Elon Musk's SpaceX can now launch military and spy satellites for the US

Sarah Spickernell
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SpaceX was founded in 2002 (Source: Getty)

Private company SpaceX has received certified approval from the US to send military and spy satellites into space.

The decision comes after two years of reviews by the US Air Force, and founder Elon Musk described it as an “important step” in bringing competition to National Security Space launch.
“We thank the Air Force for its confidence in us and look forward to serving it well,” he said in a statement. Previously these US government launches were monopolised by a joint venture between Lockheed Martin and Boeing.
Space X has become a serious competitor in the space industry recently, having already won a Nasa contract to take astronauts and cargo to and from the International Space Station.
The company's first opportunity to compete for business from the US military will arrive in June, when there will be a request for proposal GPS III launch services.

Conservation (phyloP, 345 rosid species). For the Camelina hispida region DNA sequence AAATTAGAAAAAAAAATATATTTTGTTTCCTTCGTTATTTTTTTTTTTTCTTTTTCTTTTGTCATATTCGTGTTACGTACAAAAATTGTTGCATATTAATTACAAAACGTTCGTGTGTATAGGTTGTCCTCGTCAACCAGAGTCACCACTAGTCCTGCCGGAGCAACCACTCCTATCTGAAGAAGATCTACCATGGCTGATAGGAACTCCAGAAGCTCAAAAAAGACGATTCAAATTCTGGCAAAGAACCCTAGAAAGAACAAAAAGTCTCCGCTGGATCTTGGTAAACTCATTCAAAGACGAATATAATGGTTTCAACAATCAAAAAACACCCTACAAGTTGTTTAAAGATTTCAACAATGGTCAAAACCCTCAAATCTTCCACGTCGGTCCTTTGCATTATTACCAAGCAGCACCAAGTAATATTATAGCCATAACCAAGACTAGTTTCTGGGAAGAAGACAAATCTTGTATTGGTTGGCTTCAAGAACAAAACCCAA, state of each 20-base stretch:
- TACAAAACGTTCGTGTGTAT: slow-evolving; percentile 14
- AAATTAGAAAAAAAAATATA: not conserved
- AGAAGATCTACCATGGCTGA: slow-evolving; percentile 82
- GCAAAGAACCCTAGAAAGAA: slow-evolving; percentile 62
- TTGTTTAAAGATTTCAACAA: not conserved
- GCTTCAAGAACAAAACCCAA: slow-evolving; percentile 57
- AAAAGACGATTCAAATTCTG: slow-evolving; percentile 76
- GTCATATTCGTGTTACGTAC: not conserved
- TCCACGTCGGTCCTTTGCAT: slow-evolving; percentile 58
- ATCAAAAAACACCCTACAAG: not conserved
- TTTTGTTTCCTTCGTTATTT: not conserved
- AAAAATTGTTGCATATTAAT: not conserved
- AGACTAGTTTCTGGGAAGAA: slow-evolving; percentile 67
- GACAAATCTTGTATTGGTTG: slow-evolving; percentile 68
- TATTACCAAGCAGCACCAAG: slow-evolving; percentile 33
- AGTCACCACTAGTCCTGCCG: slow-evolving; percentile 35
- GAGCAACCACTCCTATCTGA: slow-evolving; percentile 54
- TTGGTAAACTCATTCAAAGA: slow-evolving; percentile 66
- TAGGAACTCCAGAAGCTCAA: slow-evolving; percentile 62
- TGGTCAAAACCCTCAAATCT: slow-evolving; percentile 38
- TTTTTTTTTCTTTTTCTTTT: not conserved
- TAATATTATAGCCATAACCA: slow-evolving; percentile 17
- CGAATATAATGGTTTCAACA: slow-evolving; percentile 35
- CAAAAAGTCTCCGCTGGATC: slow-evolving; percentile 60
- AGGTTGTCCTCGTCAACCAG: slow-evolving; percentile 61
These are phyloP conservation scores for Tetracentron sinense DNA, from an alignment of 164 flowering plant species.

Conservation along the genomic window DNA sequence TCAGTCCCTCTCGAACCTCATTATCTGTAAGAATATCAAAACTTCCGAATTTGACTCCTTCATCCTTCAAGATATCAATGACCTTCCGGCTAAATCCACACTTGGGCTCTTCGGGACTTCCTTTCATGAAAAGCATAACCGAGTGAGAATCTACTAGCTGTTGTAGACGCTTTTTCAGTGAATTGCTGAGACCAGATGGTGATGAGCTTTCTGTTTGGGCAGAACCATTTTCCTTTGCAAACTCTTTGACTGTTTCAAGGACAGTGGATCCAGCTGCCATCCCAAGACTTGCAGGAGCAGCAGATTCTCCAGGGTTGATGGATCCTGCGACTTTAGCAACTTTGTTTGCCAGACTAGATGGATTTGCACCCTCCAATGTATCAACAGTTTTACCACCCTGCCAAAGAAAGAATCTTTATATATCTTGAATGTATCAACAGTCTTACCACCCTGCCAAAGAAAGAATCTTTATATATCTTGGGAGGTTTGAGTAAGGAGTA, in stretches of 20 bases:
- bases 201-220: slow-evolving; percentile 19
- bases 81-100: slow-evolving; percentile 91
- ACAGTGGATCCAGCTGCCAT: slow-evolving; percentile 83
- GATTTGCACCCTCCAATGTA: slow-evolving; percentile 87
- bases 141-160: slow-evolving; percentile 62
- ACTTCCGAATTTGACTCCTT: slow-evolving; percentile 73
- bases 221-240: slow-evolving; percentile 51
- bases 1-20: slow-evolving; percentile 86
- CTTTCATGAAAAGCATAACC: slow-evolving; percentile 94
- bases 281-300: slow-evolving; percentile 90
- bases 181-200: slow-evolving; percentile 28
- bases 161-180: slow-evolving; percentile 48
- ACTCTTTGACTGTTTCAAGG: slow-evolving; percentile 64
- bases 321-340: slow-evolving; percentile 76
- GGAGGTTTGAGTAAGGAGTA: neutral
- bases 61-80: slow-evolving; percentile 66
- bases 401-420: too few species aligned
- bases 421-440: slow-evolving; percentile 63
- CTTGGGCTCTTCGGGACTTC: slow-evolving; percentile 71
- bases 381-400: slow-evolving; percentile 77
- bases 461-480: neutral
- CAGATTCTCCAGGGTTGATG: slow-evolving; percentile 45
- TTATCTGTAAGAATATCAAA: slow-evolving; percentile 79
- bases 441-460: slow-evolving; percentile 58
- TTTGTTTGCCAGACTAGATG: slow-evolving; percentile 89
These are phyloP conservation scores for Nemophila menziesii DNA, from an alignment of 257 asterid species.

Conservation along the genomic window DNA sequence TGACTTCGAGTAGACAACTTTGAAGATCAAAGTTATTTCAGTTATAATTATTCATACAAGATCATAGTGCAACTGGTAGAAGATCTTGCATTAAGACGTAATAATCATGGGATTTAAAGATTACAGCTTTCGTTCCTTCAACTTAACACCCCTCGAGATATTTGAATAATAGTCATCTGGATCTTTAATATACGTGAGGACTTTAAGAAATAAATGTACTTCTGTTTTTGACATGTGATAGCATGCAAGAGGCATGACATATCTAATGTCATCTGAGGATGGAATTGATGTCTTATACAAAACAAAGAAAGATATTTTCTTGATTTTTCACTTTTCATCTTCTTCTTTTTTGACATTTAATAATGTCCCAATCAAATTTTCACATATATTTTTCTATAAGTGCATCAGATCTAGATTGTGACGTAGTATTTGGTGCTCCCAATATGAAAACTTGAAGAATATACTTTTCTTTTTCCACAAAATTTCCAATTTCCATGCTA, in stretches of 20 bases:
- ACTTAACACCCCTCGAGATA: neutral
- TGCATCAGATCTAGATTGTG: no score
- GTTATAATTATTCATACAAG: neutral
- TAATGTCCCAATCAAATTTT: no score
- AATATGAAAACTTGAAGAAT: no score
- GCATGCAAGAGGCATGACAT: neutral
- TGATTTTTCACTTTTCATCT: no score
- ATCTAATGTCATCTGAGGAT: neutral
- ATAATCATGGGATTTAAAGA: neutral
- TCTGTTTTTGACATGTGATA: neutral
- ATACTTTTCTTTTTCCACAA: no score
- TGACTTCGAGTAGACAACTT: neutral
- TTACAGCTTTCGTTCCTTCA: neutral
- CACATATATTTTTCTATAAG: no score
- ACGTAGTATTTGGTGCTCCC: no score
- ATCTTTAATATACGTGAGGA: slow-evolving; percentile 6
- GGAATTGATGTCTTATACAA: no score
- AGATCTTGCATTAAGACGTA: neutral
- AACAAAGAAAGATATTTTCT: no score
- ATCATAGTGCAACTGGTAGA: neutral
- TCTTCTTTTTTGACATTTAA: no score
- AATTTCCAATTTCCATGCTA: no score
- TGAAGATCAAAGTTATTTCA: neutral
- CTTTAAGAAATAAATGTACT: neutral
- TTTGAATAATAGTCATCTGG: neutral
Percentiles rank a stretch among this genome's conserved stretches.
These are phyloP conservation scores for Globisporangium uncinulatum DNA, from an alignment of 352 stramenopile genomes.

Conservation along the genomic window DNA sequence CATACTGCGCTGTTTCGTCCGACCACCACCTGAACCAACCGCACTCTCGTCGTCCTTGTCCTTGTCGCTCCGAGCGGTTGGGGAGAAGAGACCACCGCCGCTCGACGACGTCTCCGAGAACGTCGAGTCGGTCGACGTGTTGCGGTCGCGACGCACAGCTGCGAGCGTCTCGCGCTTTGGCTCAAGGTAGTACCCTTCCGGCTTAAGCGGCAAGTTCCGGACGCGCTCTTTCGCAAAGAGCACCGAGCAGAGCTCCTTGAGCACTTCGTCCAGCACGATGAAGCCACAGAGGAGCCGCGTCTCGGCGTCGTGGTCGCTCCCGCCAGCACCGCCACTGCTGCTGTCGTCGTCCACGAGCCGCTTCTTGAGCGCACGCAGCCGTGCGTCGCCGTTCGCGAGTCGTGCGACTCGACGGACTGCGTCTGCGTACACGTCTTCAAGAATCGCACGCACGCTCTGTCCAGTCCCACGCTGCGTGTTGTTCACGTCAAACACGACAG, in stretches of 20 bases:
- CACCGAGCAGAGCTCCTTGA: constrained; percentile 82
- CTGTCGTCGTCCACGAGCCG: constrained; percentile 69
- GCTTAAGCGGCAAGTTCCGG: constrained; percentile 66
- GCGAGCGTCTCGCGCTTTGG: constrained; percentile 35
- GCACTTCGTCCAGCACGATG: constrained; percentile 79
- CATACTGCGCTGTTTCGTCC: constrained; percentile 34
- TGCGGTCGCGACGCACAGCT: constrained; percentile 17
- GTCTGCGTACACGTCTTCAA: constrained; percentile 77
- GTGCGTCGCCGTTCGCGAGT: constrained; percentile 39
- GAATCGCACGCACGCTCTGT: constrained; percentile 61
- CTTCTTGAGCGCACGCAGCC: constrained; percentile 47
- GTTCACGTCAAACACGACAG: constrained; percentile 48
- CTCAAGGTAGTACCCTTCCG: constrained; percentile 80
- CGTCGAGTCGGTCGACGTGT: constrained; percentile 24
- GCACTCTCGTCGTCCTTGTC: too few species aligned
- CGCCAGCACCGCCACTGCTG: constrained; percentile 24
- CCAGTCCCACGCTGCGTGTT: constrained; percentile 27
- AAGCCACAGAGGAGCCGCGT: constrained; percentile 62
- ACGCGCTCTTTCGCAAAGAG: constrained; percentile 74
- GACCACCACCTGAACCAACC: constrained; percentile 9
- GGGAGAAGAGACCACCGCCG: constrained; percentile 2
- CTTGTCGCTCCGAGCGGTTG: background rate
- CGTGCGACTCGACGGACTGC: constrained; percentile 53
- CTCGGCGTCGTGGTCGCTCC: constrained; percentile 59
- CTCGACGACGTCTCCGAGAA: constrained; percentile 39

"This is a very important milestone for the Air Force and the Department of Defense," Secretary of the Air Force Deborah Lee James said in a statement.
"SpaceX's emergence as a viable commercial launch provider provides the opportunity to compete launch services for the first time in almost a decade. Ultimately, leveraging of the commercial space market drives down cost to the American taxpayer and improves our military's resiliency."

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